Genomic Characterization and Surveillance of Microbial Threats in West Africa

Christian Happi

Redeemer's University

Nigeria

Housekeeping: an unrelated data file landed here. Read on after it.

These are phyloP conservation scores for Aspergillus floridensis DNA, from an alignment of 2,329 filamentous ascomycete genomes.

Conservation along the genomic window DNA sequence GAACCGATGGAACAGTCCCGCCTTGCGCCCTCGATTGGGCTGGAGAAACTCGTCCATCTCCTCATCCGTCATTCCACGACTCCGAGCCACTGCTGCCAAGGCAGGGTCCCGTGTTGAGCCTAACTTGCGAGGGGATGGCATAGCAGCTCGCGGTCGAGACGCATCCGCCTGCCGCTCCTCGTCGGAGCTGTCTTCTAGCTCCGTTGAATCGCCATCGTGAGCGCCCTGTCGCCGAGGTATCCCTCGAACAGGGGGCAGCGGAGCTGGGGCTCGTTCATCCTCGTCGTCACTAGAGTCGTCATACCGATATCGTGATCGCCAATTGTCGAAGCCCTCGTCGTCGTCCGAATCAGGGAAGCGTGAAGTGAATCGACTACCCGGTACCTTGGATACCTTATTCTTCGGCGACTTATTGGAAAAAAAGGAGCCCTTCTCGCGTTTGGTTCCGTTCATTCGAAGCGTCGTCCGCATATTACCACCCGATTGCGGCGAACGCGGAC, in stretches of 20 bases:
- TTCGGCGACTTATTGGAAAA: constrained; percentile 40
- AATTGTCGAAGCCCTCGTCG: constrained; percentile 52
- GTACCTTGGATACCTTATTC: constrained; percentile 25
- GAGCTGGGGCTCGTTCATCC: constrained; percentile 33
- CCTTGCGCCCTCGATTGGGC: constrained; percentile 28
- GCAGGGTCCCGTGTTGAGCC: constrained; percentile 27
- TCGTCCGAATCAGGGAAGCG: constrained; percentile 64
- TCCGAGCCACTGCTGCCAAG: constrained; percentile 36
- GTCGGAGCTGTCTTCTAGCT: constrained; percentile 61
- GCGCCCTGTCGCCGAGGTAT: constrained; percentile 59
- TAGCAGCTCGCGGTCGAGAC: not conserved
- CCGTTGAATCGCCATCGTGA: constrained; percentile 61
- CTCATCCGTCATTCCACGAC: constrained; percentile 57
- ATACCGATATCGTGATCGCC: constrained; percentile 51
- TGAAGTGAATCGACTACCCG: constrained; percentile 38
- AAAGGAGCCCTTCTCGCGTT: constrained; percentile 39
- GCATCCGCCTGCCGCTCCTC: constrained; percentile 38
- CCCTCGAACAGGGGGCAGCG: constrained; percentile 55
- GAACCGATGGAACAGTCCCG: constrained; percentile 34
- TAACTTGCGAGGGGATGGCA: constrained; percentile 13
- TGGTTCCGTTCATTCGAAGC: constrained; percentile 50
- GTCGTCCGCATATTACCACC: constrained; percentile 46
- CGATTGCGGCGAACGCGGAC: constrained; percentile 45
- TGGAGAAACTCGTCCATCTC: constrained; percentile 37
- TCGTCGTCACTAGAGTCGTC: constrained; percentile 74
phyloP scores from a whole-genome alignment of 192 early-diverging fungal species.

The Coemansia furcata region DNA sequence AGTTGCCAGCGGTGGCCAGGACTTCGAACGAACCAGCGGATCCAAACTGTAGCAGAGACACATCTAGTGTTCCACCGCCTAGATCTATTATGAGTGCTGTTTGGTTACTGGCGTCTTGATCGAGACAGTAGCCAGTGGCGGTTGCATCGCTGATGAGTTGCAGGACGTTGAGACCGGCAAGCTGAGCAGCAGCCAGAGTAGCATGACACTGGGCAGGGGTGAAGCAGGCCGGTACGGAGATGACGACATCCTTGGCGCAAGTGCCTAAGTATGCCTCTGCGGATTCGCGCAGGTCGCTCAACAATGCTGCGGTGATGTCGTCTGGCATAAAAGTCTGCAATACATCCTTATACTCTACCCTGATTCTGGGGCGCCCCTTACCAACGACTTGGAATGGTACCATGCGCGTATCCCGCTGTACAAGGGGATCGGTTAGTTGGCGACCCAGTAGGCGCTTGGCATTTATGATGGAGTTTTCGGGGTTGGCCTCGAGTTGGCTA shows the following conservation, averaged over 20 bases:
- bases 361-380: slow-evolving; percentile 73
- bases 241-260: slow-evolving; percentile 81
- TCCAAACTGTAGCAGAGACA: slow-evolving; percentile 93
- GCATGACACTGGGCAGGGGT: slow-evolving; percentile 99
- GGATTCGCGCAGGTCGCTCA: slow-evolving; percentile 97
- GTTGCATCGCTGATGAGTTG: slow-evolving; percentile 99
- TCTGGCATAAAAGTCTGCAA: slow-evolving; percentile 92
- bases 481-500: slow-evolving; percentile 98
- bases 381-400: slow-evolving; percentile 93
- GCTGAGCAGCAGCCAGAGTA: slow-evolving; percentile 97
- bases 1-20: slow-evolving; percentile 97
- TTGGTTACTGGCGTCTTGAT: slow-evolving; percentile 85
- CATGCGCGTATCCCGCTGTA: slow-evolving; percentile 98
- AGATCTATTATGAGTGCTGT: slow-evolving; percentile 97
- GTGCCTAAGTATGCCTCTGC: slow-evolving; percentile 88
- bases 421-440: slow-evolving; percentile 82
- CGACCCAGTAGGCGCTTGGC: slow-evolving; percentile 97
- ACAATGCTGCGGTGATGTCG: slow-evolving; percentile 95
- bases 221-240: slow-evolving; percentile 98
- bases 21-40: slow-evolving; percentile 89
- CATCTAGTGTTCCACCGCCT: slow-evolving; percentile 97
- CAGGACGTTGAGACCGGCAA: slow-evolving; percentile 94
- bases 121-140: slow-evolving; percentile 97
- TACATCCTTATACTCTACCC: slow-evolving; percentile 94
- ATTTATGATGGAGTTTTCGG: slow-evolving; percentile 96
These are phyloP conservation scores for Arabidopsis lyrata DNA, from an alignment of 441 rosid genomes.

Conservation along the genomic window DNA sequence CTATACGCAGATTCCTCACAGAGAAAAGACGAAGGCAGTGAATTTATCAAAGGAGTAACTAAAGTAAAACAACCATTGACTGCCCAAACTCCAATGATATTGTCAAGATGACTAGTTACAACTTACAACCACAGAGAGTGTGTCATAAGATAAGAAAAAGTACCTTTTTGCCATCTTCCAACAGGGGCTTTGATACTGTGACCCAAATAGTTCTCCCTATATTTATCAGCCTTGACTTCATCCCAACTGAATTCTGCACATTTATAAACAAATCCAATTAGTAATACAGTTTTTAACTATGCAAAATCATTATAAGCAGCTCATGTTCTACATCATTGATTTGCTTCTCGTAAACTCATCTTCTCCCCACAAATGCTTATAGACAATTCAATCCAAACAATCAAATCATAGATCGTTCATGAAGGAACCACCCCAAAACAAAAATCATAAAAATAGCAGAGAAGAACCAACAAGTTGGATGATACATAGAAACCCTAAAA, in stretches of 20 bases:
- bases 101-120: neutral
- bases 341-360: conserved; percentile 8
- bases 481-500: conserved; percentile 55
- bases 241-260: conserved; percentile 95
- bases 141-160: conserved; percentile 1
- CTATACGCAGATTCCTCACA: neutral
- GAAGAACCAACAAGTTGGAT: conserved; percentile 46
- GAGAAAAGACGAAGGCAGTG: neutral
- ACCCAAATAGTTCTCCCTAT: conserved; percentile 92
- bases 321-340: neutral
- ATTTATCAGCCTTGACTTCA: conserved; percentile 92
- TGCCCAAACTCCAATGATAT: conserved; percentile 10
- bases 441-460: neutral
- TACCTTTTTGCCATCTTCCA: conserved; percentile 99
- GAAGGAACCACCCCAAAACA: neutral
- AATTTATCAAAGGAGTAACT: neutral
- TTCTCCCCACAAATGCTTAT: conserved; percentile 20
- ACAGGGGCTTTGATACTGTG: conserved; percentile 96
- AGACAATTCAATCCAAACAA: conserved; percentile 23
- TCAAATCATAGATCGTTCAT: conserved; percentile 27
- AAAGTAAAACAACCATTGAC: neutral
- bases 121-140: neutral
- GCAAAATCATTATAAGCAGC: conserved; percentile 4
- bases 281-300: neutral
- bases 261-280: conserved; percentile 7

Overall Recent viral outbreaks in West Africa, specifically the 2013-16 Ebola Virus Outbreak, shed light on the many limitations of current surveillance and diagnostics in the region's public health systems. Tools for rapid, accurate diagnostics and genomic analysis of patient samples were often not readily available in the areas that were most severely affected by the disease, making it more difficult to reduce morbidity and mortality during the epidemic. There is a need for Africans to get more engaged in locally using the wide array of genomic techniques and data in order to improve patient treatment. . This proposal aims to characterize and survey microbial threats across West Africa, such as Ebola, Lassa fever, and malaria, by building on a long-term collaborative effort among established academic, research and clinical centers in Nigeria (RUN, ISTH), Senegal (UCAD), and Sierra Leone (KGH), along with additional partners in the US at the Broad Institute and Tulane University. The proposed collaborative center will (1) utilize next generation sequencing and microbial metagenomics technologies to identify and characterize the nature and extent of circulating viral pathogens at the study sites; (2) develop robust and cost-effective field diagnostics, using both molecular and immunoassays to swiftly and accurately capture the prevalence of these pathogens in the population, and (3) use this genomic and immunological data, along with studies on the clinical manifestations of these diseases, to characterize the pathogen-host interaction and enhance clinical care. In addition the proposed project will substantially increase the building capacity for African scientists in the field of genomics, both by improving the technical resources at the project sites and through intensive training in genomics and bioinformatics at both the African and US sites. Specifically, using Illumina MiSeq instruments currently on site in Nigeria and Senegal (and coming soon to Sierra Leone), we will further expand capacity for next generation sequencing and computational analysis.. These activities serve our overall strategic goals of moving more research operations to African sites and empowering African scientists to perform cutting-edge genomic infectious disease research and discovery fully within the continent.